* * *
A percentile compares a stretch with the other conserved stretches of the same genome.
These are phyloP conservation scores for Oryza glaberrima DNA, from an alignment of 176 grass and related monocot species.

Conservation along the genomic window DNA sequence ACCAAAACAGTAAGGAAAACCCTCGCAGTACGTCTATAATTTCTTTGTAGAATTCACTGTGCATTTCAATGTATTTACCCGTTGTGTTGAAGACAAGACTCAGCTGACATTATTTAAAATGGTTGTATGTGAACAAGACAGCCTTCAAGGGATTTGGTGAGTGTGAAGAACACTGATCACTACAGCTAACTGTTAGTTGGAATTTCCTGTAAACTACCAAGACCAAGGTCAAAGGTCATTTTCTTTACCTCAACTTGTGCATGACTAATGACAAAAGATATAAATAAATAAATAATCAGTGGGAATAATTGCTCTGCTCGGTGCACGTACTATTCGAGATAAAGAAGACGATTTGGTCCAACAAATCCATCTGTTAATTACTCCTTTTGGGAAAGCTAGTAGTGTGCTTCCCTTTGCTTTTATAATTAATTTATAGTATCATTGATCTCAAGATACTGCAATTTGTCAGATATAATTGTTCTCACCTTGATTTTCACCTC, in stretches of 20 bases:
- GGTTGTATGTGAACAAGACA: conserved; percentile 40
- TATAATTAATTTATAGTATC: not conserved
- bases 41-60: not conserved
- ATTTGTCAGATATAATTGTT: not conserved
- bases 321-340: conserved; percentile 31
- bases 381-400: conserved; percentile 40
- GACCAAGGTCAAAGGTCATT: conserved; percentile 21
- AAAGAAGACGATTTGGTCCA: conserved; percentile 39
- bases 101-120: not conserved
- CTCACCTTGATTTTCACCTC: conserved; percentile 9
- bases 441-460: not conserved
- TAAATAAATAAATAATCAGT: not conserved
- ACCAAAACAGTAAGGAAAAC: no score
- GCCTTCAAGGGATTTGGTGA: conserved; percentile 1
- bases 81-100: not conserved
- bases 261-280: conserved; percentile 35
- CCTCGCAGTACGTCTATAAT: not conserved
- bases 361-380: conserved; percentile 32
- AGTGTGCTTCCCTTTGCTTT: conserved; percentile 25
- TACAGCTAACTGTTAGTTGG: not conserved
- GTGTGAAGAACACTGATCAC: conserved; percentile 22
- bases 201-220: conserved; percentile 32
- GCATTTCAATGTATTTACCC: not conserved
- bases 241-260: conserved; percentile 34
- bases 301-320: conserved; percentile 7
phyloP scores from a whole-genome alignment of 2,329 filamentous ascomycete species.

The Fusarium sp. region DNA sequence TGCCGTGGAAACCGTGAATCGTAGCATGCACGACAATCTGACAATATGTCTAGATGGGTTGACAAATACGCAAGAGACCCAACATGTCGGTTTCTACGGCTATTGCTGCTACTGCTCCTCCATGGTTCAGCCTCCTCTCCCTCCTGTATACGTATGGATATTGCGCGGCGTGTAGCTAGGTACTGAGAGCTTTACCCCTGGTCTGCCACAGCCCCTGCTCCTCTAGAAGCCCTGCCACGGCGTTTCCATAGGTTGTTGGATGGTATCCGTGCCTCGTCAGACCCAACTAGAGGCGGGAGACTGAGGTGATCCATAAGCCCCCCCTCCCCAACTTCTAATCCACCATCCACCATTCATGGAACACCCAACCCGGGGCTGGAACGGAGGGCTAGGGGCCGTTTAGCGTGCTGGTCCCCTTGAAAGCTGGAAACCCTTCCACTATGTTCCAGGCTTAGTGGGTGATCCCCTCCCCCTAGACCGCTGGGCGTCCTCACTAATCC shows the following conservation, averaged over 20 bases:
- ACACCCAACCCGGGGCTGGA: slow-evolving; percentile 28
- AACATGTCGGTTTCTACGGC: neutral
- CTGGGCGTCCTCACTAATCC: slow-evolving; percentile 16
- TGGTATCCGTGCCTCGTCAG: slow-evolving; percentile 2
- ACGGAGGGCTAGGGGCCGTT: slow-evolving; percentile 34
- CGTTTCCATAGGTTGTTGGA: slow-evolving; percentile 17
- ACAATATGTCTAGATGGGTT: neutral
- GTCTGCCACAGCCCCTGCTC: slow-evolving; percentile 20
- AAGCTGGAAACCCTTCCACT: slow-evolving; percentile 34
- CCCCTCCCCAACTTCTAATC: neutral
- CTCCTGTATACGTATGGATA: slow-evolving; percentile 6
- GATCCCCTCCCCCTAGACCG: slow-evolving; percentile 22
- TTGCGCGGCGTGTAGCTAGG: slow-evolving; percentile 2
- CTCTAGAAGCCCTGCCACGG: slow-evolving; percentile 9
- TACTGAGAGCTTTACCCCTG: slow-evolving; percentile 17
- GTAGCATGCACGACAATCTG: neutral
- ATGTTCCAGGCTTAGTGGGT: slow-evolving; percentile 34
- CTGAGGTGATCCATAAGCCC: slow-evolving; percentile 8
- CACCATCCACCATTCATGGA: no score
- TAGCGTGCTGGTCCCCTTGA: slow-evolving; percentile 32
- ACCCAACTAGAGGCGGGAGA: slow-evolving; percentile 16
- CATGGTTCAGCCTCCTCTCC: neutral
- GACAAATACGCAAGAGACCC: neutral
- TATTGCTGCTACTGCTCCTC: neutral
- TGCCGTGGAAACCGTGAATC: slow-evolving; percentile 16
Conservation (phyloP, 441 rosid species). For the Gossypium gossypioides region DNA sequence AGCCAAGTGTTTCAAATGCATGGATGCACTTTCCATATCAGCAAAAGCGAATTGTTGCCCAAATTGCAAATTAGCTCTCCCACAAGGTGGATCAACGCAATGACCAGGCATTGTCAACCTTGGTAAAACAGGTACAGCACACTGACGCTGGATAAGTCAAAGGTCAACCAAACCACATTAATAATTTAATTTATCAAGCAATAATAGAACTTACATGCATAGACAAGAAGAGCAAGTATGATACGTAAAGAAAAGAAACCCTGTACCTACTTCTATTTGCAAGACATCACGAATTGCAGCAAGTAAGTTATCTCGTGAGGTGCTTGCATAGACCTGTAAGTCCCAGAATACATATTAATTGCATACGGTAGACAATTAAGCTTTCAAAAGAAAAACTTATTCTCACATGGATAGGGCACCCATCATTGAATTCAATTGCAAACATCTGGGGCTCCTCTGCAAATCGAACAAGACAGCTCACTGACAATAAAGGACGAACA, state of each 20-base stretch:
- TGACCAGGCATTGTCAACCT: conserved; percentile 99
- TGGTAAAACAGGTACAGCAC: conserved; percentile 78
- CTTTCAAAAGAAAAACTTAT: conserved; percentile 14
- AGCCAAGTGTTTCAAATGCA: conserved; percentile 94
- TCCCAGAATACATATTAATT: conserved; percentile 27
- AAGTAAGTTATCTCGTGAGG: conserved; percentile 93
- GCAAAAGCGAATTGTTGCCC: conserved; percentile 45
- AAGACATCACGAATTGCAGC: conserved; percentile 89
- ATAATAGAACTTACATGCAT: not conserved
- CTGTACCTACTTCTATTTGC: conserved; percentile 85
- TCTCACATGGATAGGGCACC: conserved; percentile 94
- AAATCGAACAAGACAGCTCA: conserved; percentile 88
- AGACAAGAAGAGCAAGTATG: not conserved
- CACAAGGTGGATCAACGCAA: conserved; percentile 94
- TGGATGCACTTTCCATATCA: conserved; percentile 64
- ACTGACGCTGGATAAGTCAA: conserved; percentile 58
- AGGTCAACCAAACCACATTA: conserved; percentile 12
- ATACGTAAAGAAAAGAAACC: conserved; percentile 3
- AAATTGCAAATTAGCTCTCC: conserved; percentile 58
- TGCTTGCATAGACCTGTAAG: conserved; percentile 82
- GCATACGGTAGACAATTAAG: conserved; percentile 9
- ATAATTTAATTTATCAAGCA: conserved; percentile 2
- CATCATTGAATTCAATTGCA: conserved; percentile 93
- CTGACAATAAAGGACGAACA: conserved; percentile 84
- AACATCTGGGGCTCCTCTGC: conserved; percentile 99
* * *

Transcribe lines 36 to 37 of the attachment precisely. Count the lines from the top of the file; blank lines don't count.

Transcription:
- CGTTTCCATAGGTTGTTGGA: slow-evolving; percentile 17
- ACAATATGTCTAGATGGGTT: neutral